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“Hart Murmurs” Edition #73 – The Russian Nightmare


I had as my guest this past week on my Hart Beat Radio podcast, legendary former NWA star from the 80’s, the Russian Nightmare, Nikita Koloff.  Nikita, (real name Scott Simpson), originally began his career back in the 80’s in his native Minnesota, after having been trained by my old friend, Eddie Sharkey.  Sharkey, I might add, was also responsible for having trained the likes of the Ravishing Rick Rude, the Road Warriors, Bob Backlund, Barry Darsow (Repo Man) and Lethal Larry Cameron – a most impressive contingent.

Nikita’s big break occurred in 1986, when he ventured to the Carolinas to work for the Crockett promotion and the booker, Dusty Rhodes, paired him up with another former WWWF world champion, Ivan Koloff, and renamed him Nikita Koloff.   Nikita subsequently would go on to become a major singles star, having memorable feuds with the likes of Ric Flair, Tully Blanchard, Ricky Steamboat and Magnum TA, before his career was unfortunately cut short in the early 90’s by a serious neck injury incurred at the hands of Leon White (Vader).

Since his retirement from wrestling, Nikita became an ordained minister and has written several critically acclaimed self-help books.  While Nikita was guesting on Hart Beat Radio, I was delighted that two of his old cronies from his glory days in the NWA – Magnum TA (Terry Allen) and J. J. Dillon, the irrepressible manager of the legendary Four Horsemen, saw fit to call in.  Magnum, J. J. and Nikita engaged in a fascinating trip down memory lane, reminiscing about their celebrated run in Carolina – which was one of the hottest rivalries in the history of the business.

Nikita and friends also paid a touching tribute to their old cohort – the late, great American Dream, Dusty Rhodes, which was nice to see.   All too often, egocentricity being what it is, a lot of so-called superstars seem to forget people like Dusty, Eddie Sharkey, the Funks, Paul Boesch, Eddie Graham and Stu Hart, to name just a few, who were the ones who paved the way for their success, so it was nice to hear Nikita, Magnum and J. J., giving credit where it was due.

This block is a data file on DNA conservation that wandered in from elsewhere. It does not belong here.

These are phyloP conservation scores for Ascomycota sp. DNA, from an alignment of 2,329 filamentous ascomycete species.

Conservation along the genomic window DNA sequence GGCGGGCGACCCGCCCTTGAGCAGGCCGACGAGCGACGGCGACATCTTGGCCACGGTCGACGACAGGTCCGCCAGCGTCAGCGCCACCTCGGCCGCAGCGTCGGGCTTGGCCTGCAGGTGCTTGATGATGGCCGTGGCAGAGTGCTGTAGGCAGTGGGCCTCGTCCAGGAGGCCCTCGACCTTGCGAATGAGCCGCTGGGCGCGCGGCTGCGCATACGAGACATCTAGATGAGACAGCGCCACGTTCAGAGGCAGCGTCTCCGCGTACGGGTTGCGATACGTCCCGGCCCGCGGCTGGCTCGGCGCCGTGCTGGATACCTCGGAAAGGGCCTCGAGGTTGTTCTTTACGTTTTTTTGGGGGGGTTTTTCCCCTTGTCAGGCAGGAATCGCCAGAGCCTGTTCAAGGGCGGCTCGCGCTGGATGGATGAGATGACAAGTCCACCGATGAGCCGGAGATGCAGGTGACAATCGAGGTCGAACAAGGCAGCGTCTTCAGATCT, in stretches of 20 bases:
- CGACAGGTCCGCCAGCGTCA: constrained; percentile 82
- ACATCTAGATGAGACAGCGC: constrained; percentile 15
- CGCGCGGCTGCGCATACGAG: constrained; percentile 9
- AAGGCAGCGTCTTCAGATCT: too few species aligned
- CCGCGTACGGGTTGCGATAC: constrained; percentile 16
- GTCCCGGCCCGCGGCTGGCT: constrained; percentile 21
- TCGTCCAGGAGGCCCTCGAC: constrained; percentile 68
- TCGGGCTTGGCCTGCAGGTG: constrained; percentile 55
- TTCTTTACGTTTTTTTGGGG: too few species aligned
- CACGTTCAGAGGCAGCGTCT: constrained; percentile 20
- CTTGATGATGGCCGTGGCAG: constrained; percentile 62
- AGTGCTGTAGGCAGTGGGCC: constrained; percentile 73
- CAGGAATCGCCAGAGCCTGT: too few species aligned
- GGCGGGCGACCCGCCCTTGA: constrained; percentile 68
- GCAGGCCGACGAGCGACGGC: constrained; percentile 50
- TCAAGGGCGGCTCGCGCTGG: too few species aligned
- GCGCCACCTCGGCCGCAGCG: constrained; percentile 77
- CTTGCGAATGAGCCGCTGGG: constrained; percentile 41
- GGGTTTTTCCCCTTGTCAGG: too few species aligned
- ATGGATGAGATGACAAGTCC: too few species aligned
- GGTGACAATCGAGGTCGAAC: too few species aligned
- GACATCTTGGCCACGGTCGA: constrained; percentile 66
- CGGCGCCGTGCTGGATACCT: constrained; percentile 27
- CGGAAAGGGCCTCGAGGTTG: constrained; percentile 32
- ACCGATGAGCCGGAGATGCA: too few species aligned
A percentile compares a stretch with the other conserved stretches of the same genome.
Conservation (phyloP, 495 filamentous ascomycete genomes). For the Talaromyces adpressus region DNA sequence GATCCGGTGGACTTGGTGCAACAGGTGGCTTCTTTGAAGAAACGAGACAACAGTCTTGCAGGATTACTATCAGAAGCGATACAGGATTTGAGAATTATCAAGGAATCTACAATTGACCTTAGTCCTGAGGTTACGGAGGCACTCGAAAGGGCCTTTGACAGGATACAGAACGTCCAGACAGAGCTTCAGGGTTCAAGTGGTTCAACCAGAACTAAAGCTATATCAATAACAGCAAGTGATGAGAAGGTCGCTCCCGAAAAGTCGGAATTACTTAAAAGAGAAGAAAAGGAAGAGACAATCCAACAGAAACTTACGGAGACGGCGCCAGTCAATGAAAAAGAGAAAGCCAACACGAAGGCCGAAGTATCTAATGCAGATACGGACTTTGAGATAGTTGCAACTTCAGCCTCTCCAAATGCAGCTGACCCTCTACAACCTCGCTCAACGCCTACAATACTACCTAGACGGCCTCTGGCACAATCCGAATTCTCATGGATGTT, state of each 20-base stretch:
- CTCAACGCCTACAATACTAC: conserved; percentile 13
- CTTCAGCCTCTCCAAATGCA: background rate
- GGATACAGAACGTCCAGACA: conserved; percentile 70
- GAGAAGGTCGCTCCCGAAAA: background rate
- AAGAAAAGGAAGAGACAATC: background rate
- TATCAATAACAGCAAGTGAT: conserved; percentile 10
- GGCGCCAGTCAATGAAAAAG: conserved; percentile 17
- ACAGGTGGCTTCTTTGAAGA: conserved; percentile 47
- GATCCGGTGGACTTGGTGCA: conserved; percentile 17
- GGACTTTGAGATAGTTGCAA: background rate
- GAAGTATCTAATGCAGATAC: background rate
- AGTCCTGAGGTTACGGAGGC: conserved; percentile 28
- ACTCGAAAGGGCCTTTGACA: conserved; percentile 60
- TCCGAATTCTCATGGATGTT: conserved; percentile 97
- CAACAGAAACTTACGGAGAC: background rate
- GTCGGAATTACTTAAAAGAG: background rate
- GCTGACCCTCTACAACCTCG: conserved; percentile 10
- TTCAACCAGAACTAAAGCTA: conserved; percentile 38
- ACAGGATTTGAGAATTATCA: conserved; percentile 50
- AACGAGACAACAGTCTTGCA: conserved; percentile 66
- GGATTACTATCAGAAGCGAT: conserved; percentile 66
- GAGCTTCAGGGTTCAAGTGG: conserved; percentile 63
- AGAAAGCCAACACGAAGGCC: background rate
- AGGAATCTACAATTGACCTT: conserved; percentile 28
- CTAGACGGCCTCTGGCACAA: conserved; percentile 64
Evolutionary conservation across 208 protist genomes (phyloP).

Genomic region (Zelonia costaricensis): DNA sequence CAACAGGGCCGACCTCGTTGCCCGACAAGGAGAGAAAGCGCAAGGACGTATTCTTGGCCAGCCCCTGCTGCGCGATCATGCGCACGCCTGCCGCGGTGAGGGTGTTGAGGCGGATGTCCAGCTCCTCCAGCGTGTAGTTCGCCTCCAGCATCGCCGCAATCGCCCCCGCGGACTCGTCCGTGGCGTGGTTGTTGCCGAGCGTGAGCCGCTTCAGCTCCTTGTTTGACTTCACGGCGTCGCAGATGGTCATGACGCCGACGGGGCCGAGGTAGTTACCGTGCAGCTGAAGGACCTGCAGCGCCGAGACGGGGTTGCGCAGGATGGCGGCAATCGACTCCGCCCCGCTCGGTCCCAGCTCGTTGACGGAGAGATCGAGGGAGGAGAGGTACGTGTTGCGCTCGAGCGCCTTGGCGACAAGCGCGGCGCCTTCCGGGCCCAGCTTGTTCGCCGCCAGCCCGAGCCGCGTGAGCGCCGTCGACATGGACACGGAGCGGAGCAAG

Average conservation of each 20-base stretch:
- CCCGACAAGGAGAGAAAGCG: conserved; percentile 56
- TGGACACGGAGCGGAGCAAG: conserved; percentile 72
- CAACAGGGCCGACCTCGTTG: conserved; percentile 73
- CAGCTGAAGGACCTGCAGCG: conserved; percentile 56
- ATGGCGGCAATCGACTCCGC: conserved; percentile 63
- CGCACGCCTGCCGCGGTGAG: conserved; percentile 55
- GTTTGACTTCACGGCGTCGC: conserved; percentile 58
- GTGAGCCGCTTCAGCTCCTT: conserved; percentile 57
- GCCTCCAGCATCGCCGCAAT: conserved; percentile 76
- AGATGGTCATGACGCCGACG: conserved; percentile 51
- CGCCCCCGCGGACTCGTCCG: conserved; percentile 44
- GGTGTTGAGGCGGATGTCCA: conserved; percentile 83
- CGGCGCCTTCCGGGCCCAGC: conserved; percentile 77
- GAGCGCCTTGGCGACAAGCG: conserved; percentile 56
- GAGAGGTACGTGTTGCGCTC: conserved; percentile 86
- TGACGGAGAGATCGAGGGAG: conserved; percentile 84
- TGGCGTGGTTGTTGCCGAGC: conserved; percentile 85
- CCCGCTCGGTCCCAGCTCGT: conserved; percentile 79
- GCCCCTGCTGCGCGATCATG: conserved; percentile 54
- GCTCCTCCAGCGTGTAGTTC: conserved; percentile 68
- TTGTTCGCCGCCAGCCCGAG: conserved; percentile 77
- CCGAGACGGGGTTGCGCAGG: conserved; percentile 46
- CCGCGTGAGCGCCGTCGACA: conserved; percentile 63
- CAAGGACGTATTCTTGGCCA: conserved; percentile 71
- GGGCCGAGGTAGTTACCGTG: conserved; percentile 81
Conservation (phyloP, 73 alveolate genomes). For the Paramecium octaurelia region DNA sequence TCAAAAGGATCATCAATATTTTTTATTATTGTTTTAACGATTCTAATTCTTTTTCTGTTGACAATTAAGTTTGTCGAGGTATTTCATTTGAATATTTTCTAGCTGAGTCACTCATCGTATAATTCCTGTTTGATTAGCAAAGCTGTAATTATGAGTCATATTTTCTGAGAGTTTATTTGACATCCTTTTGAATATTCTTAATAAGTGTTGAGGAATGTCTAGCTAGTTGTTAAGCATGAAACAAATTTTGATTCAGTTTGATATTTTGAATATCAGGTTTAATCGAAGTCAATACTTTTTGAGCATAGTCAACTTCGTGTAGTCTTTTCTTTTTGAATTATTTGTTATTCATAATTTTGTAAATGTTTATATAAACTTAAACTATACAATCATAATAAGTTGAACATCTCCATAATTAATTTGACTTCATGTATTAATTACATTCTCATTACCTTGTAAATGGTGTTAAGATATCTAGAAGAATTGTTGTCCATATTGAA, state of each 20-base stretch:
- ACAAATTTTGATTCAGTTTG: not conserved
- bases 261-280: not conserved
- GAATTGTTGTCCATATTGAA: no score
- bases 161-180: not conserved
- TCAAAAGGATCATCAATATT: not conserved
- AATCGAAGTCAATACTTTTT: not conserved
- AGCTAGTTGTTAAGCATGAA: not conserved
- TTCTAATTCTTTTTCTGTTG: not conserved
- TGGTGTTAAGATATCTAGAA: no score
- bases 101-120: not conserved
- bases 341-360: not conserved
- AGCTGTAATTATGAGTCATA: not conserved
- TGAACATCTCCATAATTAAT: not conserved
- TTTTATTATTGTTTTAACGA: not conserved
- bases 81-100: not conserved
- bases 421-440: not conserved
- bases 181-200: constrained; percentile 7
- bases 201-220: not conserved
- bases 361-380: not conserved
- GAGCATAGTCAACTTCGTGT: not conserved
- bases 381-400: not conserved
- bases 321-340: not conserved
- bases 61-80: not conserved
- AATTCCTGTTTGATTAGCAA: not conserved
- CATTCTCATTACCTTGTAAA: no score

Not to be casting aspersions upon today’s crop of wrestlers, but there just doesn’t seem to be anywhere near as many comparably colorful and compelling characters like Dusty, J. J., Magnum and Nikita on the scene these days.  In any case, I’d like to thank Nikita and friends for sharing their memories and perspectives on the business with me and my listeners – it was an honor and a pleasure.

Not to digress, but the last time I checked, neither Magnum, Dillon or either of the Koloffs (Nikita or Ivan) – all of whom were not only mega stars in the ring, but were also highly respected behind the scenes by their peers, have been deemed worthy of induction into the WWE Hall of Fame, which seems like an egregious oversight to me.  I realize that most of their careers were spent outside of the WWE, but since the WWE has seen fit in the past to induct other non-WWE types, such as Mike and Chris von Erich, Jimmy Garvin and Michael Hayes, Magnum and company certainly should merit serious consideration.  I’d like to throw down the gauntlet, here and now, to Vinnie Mac, Stephanie, Hunter or whomever the hell else, to give them serious consideration as candidates for the WWE Hall of Fame, class of 2018.

On that note, I’ll call this a wrap for now, but will look forward to catching up with you next week for my Summer Scam picks and pans. Until then…

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About Bruce Hart